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Letter from the Director: Autumn 2014

Soldiers and Students, 1962, opaque watercolor over graphite on wove paper

Jacob Lawrence, Soldiers and Students, 1962, opaque watercolor over graphite on wove paper. Hood Museum of Art, Dartmouth College. Bequest of Jay R.Wolf, Class of 1951;W.976.187. © 2014 The Jacob and Gwendolyn Lawrence Foundation, Seattle / Artists Rights Society (ARS), New York

Hood Quarterly, autumn 2014
Michael Taylor, Director

I am pleased to begin this letter by sharing that on June 12, 2014, Dartmouth College announced an anonymous gift of $10 million to create a new Museum Learning Center as a pivotal element of the Hood Museum of Art’s forthcoming $50 million renovation and expansion. The Museum Learning Center will triple the number of Hood object-study classrooms and accommodate the growing curricular demand for object-based teaching and research that we have highlighted in recent issues of the Hood Quarterly. The Museum Learning Center will help the Hood shape what it means to be a teaching museum in the twenty-first century and will ensure that the Hood’s teaching mission will be visible to all. Over the summer, Dartmouth’s Campus Planning Office and the Hood staff have worked closely with our architects, Tod Williams and Billie Tsien, to design the Museum Learning Center, as well as the many public galleries and learning spaces that will be part of our expanded museum facility. In forthcoming issues of the Hood Quarterly, we will be able to share more detailed information about our planned new spaces, a projected timeline of completion, and exciting ways for you to stay connected to the museum when our galleries are closed for construction.

This fall’s exhibitions and programs also make this a special issue of the Hood Quarterly, as we explore and celebrate the many ways that people make a difference to themselves, their communities, and the world by taking action through engaging with the language of visual art. Through them, we recognize both the fiftieth anniversary of the passing of the Civil Rights Act into law and the myriad ways that community-minded action and art making are connected. The stories in this issue include the Hood’s presentation of the important exhibition Witness: Art and Civil Rights in the Sixties, which was organized by the Brooklyn Museum; Dartmouth students adding a photograph to the Hood’s collection depicting the historic march from Selma to Montgomery in March 1965; three moving personal experiences recounted in the Alumni Voices section exploring Dartmouth in the 1960s and the legacy of civil rights at the College; and the impact of the Hood’s programs for people who have Alzheimer’s disease.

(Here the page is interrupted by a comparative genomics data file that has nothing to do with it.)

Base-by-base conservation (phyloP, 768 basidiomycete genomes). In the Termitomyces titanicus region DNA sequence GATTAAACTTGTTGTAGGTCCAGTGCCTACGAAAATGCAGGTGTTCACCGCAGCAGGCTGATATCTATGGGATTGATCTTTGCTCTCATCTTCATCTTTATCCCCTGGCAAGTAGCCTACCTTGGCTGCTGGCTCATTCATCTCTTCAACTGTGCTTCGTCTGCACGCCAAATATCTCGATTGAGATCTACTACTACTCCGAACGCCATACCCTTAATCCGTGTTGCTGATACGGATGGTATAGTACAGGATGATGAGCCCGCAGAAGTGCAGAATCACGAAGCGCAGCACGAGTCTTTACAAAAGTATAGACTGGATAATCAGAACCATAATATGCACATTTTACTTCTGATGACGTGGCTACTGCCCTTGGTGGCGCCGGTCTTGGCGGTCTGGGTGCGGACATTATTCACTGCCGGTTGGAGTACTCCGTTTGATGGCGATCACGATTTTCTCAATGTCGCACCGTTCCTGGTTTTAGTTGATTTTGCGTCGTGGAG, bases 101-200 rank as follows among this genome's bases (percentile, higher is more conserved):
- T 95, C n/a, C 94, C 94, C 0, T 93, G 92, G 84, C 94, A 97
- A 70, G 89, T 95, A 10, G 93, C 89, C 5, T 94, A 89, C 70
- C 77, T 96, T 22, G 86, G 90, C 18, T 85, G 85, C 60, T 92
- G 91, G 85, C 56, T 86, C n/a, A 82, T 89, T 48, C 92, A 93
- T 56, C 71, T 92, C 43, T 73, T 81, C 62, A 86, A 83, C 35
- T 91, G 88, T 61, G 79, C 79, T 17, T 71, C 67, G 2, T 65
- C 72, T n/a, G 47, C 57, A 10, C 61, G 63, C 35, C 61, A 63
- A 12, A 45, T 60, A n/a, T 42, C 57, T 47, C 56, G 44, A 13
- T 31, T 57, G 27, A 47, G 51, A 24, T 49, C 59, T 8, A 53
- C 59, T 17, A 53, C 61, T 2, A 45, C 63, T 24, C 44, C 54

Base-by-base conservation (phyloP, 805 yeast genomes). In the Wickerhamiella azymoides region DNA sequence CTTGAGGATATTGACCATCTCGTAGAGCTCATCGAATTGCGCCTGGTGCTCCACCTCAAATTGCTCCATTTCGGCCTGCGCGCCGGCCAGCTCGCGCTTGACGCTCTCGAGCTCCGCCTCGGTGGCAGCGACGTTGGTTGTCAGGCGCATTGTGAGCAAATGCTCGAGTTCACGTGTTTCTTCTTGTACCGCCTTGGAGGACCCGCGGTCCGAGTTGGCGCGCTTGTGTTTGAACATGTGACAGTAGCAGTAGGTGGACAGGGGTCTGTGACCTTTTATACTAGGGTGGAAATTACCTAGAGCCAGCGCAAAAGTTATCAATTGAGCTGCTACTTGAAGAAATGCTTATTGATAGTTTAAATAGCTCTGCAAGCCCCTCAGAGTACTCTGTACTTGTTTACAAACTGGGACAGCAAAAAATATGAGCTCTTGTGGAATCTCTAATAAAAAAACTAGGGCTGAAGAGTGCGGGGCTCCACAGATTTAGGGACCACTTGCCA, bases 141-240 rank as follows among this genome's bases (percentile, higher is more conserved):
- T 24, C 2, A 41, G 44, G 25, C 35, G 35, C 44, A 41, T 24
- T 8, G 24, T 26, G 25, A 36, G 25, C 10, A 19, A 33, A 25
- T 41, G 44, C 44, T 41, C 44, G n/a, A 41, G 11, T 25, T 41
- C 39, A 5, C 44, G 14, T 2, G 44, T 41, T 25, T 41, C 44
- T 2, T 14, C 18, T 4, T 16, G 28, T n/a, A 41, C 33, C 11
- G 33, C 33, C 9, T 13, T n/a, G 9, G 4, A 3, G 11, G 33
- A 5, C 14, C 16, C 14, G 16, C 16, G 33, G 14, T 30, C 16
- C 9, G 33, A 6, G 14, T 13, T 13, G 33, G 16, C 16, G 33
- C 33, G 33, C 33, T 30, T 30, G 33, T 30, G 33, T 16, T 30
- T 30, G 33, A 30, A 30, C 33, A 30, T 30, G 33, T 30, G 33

There are so many ways for you to engage, from visiting Witness on your own to participating in one or more of our many free programs or taking the free Dartmouth student–produced audio tour of the exhibition on your smartphone. Among the many programs listed in our calendar section, we are partnering with Northern Stage to present a live reading of A Raisin in the Sun by professional and Dartmouth student actors; activist-artists Jae Jarrell and Wadsworth Jarrell, who in 1968 helped to found the Chicago collective AfriCOBRA, will share their art and philosophy; and Witness curators Teresa Carbone and Kellie Jones will present public talks along with Dartmouth faculty members and Dartmouth students. We look forward to your participation in the programming surrounding this landmark exhibition, which I hope you will enjoy and visit often.

In This Issue:

Hood Museum